Talking about salaries at work has often been considered a taboo topic, and employers may even have rules in place to prevent their employees from engaging in such conversations. However, it is important to know that an employee’s right to discuss their wages is generally protected by law.
Under Section 7 of the National Labor Relations Act (NLRA), employees have the right to organize and bargain collectively with their employers, and to engage in other “protected, concerted activities.” This includes discussing wages, benefits and other terms and conditions of employment with co-workers. These protections apply to most private-sector employees, regardless of union membership.
Protected conversations can take place during off-duty hours or while at work, as long as employees are permitted to have non-work conversations in the workplace. These conversations can occur in face-to-face discussions, written messages and even on social media. However, it is important for employees to be mindful of company policies that govern the use of personal devices at work before engaging in electronic communications.
Employees may discuss how much they make, make joint requests for pay and even organize a union or have an outside union bargain with their employer to raise wages. Protected conversations may also include broader public issues that impact wages, such as minimum wage or “right-to-work” laws or legislation.
Employers are prohibited by law from punishing or retaliating against employees who discuss their pay. Additionally, employers may not question employees about their conversations or threaten them with adverse consequences, such as loss of benefits, disciplinary action or termination. Employers should review their policies and agreements, including non-disclosure agreements, for any language that prohibits or discourages employees from discussing pay.
While the NLRA covers most private-sector employees, it does not extend to certain entities and individuals, such as government employees, agricultural and domestic workers, independent contractors, workers employed by a parent or spouse, employees of air and rail carriers covered by the Railway Labor Act and supervisors. However, Executive Order 13665 provides that the federal government must afford their employees and contractors a similar right to discuss and inquire about their compensation without the fear of adverse action.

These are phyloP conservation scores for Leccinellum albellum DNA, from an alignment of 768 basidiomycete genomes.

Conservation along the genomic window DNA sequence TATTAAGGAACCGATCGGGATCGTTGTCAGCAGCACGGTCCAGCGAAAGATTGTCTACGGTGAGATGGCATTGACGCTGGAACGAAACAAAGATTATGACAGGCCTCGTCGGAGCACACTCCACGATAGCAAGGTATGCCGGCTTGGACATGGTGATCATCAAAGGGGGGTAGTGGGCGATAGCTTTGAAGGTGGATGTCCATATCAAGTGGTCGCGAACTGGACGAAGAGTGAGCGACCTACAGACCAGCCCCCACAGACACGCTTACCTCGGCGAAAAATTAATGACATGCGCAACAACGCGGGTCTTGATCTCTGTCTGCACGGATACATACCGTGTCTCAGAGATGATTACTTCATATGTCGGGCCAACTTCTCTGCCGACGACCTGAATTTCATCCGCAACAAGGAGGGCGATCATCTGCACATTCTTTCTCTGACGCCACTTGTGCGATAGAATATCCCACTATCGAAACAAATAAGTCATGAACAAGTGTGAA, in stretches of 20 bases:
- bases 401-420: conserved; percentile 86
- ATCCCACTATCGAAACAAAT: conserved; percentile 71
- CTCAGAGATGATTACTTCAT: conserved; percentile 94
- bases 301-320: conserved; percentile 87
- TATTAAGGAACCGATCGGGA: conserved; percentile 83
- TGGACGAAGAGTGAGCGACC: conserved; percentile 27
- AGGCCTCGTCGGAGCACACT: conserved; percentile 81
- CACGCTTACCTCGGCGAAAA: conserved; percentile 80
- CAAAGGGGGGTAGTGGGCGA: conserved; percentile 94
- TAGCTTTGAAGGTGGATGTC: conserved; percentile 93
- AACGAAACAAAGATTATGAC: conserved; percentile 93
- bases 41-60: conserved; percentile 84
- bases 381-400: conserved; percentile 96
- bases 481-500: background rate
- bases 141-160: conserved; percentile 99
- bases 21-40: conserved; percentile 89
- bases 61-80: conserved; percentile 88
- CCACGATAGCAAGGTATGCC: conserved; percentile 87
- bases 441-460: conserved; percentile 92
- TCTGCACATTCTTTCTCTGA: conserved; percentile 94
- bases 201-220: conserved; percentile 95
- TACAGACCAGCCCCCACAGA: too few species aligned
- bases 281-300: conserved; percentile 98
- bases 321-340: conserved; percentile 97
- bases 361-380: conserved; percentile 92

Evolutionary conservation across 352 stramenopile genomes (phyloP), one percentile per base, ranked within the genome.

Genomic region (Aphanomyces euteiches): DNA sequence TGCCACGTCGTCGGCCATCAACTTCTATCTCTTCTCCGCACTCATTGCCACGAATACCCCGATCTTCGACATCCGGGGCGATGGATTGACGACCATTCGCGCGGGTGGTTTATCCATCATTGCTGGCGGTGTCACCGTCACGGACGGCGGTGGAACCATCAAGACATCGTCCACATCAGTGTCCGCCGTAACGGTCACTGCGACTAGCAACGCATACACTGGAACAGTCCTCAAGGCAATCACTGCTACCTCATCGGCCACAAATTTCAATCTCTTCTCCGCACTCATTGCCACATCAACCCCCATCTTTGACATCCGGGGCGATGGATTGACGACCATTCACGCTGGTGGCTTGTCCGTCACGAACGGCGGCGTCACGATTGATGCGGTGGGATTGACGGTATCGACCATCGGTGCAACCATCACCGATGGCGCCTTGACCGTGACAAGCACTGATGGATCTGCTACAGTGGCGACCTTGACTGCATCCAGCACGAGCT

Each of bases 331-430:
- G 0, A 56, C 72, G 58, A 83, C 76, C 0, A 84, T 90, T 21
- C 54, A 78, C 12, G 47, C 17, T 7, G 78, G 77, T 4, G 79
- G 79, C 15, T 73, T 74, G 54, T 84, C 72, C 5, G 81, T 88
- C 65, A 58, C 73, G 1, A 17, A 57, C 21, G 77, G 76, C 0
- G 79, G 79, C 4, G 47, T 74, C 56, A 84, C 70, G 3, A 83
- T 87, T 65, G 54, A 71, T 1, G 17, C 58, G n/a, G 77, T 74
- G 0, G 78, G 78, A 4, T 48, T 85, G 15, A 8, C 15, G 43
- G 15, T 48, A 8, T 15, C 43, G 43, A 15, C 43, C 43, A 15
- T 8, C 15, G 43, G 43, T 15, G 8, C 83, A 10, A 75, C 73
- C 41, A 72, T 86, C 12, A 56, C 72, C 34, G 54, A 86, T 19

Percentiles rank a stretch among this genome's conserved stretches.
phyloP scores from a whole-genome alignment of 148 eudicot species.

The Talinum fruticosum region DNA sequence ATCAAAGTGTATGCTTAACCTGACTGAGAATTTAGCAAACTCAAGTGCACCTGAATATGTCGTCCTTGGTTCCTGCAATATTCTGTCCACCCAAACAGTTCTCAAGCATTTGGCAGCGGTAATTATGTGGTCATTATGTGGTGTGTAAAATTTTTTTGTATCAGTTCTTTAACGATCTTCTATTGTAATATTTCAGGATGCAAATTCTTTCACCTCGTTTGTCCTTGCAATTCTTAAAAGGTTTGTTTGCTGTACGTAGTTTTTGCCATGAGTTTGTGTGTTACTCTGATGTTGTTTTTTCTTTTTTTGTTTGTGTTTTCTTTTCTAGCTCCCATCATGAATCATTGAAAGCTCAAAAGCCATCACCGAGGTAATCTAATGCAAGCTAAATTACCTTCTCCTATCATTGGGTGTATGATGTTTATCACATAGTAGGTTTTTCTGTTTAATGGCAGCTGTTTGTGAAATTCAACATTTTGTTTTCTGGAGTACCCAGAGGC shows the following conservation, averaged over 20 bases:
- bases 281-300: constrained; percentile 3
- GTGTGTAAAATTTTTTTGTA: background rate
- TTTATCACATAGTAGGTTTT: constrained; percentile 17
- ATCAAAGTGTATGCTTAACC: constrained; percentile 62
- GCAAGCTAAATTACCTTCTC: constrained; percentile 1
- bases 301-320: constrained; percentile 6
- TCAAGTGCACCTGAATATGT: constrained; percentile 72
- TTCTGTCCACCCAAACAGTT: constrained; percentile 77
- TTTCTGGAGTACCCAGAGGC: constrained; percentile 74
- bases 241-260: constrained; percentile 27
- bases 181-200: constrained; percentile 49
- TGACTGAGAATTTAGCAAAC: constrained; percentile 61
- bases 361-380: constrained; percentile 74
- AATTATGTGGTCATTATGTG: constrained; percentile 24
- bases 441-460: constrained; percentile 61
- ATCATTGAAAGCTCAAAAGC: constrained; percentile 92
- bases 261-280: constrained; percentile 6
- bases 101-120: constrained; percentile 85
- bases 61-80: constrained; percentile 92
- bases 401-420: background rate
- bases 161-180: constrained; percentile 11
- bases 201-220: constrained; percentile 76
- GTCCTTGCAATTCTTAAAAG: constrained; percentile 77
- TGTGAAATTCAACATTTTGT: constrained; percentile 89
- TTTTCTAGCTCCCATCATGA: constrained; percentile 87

Employees who have significant supervisory duties are generally excluded from the NLRA’s protections. The definition of a supervisor is not always clear and must be examined on a case-by-case basis. Courts often consider a person’s actual responsibilities to determine whether they are a “supervisor” within the meaning of the NLRA. If someone is deemed a supervisor, they do not enjoy the same rights under the NLRA to discuss pay unless the discussion involves allegations of wage discrimination.
If an employer violates an employee’s right to discuss pay, they may be subject to a National Labor Relations Board (NLRB) investigation and administrative action. The NLRB may seek “make-whole” remedies, which may include ordering the employer to compensate the affected worker for any losses suffered as a result of unfair labor practices, rehiring the wrongfully discharged employee, paying lost wages and benefits and removing any references to an unlawful discharge from its files. Additionally, the employer may need to post a notice in the workplace informing employees of their rights and the employer’s commitment to follow the law in the future.
In conclusion, employees’ rights under the NLRA and the issues surrounding pay can be complex. Employers and employees should consult with an attorney concerning these issues to ensure that employers are following the law and employees’ rights are protected.